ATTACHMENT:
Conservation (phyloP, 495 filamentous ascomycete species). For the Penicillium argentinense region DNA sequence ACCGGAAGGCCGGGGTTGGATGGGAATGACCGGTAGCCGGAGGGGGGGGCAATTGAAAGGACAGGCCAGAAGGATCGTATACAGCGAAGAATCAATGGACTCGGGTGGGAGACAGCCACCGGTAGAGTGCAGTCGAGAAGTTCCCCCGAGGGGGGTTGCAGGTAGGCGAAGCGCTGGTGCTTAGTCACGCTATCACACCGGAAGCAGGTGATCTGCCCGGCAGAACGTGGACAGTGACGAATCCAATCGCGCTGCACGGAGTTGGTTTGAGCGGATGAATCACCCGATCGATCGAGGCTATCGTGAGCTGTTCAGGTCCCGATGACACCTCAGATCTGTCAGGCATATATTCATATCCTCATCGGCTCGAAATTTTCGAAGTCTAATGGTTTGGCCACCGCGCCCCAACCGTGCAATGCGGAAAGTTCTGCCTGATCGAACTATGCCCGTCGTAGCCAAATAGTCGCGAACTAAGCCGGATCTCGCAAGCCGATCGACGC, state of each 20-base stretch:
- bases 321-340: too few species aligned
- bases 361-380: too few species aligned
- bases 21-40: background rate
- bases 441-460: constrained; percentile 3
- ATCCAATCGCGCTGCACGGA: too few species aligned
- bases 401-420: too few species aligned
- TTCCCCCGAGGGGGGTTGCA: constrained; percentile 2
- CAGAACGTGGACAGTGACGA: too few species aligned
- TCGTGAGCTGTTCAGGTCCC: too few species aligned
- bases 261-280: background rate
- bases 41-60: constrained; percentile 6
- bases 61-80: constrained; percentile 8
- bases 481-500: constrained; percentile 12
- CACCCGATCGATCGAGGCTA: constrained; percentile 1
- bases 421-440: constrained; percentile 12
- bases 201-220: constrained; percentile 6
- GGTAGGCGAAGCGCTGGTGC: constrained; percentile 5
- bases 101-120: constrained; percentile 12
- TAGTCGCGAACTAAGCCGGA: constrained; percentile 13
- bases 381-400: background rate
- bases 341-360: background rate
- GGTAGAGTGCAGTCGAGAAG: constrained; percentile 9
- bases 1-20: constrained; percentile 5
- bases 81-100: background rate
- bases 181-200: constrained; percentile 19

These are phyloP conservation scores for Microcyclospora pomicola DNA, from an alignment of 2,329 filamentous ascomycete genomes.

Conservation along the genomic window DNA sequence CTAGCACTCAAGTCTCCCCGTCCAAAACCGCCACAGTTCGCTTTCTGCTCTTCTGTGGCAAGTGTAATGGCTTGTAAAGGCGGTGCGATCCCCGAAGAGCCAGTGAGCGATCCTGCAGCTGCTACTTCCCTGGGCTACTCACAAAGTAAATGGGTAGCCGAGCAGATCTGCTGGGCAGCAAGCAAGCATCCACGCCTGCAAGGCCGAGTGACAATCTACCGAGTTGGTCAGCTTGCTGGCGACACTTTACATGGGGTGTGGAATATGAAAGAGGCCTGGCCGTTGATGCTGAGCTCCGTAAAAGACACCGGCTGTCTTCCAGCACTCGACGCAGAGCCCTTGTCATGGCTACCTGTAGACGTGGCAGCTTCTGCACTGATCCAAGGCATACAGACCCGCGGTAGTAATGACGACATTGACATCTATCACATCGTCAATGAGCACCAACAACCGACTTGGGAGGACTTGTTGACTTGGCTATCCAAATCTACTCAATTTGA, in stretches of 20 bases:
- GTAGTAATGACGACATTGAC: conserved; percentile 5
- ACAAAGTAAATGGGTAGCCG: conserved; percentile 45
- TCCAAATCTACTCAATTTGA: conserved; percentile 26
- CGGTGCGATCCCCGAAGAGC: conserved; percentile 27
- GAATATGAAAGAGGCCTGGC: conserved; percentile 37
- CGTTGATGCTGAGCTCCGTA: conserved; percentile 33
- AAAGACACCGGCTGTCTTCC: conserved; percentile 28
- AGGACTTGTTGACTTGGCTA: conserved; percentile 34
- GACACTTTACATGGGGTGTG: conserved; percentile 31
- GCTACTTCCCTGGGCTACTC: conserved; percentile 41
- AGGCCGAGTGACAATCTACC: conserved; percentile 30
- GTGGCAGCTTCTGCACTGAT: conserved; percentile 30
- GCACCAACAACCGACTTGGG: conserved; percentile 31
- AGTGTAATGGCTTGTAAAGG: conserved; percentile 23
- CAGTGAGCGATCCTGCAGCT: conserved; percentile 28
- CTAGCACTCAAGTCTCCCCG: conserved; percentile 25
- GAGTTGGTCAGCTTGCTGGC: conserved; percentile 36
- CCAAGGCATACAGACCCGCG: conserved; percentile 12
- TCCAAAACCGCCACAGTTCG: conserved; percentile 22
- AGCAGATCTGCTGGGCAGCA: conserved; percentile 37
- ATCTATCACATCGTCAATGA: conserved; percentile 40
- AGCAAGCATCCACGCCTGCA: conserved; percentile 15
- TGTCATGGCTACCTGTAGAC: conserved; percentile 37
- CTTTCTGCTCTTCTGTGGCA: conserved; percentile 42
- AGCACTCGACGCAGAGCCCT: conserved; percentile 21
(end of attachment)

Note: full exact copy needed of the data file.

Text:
Conservation (phyloP, 495 filamentous ascomycete species). For the Penicillium argentinense region DNA sequence ACCGGAAGGCCGGGGTTGGATGGGAATGACCGGTAGCCGGAGGGGGGGGCAATTGAAAGGACAGGCCAGAAGGATCGTATACAGCGAAGAATCAATGGACTCGGGTGGGAGACAGCCACCGGTAGAGTGCAGTCGAGAAGTTCCCCCGAGGGGGGTTGCAGGTAGGCGAAGCGCTGGTGCTTAGTCACGCTATCACACCGGAAGCAGGTGATCTGCCCGGCAGAACGTGGACAGTGACGAATCCAATCGCGCTGCACGGAGTTGGTTTGAGCGGATGAATCACCCGATCGATCGAGGCTATCGTGAGCTGTTCAGGTCCCGATGACACCTCAGATCTGTCAGGCATATATTCATATCCTCATCGGCTCGAAATTTTCGAAGTCTAATGGTTTGGCCACCGCGCCCCAACCGTGCAATGCGGAAAGTTCTGCCTGATCGAACTATGCCCGTCGTAGCCAAATAGTCGCGAACTAAGCCGGATCTCGCAAGCCGATCGACGC, state of each 20-base stretch:
- bases 321-340: too few species aligned
- bases 361-380: too few species aligned
- bases 21-40: background rate
- bases 441-460: constrained; percentile 3
- ATCCAATCGCGCTGCACGGA: too few species aligned
- bases 401-420: too few species aligned
- TTCCCCCGAGGGGGGTTGCA: constrained; percentile 2
- CAGAACGTGGACAGTGACGA: too few species aligned
- TCGTGAGCTGTTCAGGTCCC: too few species aligned
- bases 261-280: background rate
- bases 41-60: constrained; percentile 6
- bases 61-80: constrained; percentile 8
- bases 481-500: constrained; percentile 12
- CACCCGATCGATCGAGGCTA: constrained; percentile 1
- bases 421-440: constrained; percentile 12
- bases 201-220: constrained; percentile 6
- GGTAGGCGAAGCGCTGGTGC: constrained; percentile 5
- bases 101-120: constrained; percentile 12
- TAGTCGCGAACTAAGCCGGA: constrained; percentile 13
- bases 381-400: background rate
- bases 341-360: background rate
- GGTAGAGTGCAGTCGAGAAG: constrained; percentile 9
- bases 1-20: constrained; percentile 5
- bases 81-100: background rate
- bases 181-200: constrained; percentile 19

These are phyloP conservation scores for Microcyclospora pomicola DNA, from an alignment of 2,329 filamentous ascomycete genomes.

Conservation along the genomic window DNA sequence CTAGCACTCAAGTCTCCCCGTCCAAAACCGCCACAGTTCGCTTTCTGCTCTTCTGTGGCAAGTGTAATGGCTTGTAAAGGCGGTGCGATCCCCGAAGAGCCAGTGAGCGATCCTGCAGCTGCTACTTCCCTGGGCTACTCACAAAGTAAATGGGTAGCCGAGCAGATCTGCTGGGCAGCAAGCAAGCATCCACGCCTGCAAGGCCGAGTGACAATCTACCGAGTTGGTCAGCTTGCTGGCGACACTTTACATGGGGTGTGGAATATGAAAGAGGCCTGGCCGTTGATGCTGAGCTCCGTAAAAGACACCGGCTGTCTTCCAGCACTCGACGCAGAGCCCTTGTCATGGCTACCTGTAGACGTGGCAGCTTCTGCACTGATCCAAGGCATACAGACCCGCGGTAGTAATGACGACATTGACATCTATCACATCGTCAATGAGCACCAACAACCGACTTGGGAGGACTTGTTGACTTGGCTATCCAAATCTACTCAATTTGA, in stretches of 20 bases:
- GTAGTAATGACGACATTGAC: conserved; percentile 5
- ACAAAGTAAATGGGTAGCCG: conserved; percentile 45
- TCCAAATCTACTCAATTTGA: conserved; percentile 26
- CGGTGCGATCCCCGAAGAGC: conserved; percentile 27
- GAATATGAAAGAGGCCTGGC: conserved; percentile 37
- CGTTGATGCTGAGCTCCGTA: conserved; percentile 33
- AAAGACACCGGCTGTCTTCC: conserved; percentile 28
- AGGACTTGTTGACTTGGCTA: conserved; percentile 34
- GACACTTTACATGGGGTGTG: conserved; percentile 31
- GCTACTTCCCTGGGCTACTC: conserved; percentile 41
- AGGCCGAGTGACAATCTACC: conserved; percentile 30
- GTGGCAGCTTCTGCACTGAT: conserved; percentile 30
- GCACCAACAACCGACTTGGG: conserved; percentile 31
- AGTGTAATGGCTTGTAAAGG: conserved; percentile 23
- CAGTGAGCGATCCTGCAGCT: conserved; percentile 28
- CTAGCACTCAAGTCTCCCCG: conserved; percentile 25
- GAGTTGGTCAGCTTGCTGGC: conserved; percentile 36
- CCAAGGCATACAGACCCGCG: conserved; percentile 12
- TCCAAAACCGCCACAGTTCG: conserved; percentile 22
- AGCAGATCTGCTGGGCAGCA: conserved; percentile 37
- ATCTATCACATCGTCAATGA: conserved; percentile 40
- AGCAAGCATCCACGCCTGCA: conserved; percentile 15
- TGTCATGGCTACCTGTAGAC: conserved; percentile 37
- CTTTCTGCTCTTCTGTGGCA: conserved; percentile 42
- AGCACTCGACGCAGAGCCCT: conserved; percentile 21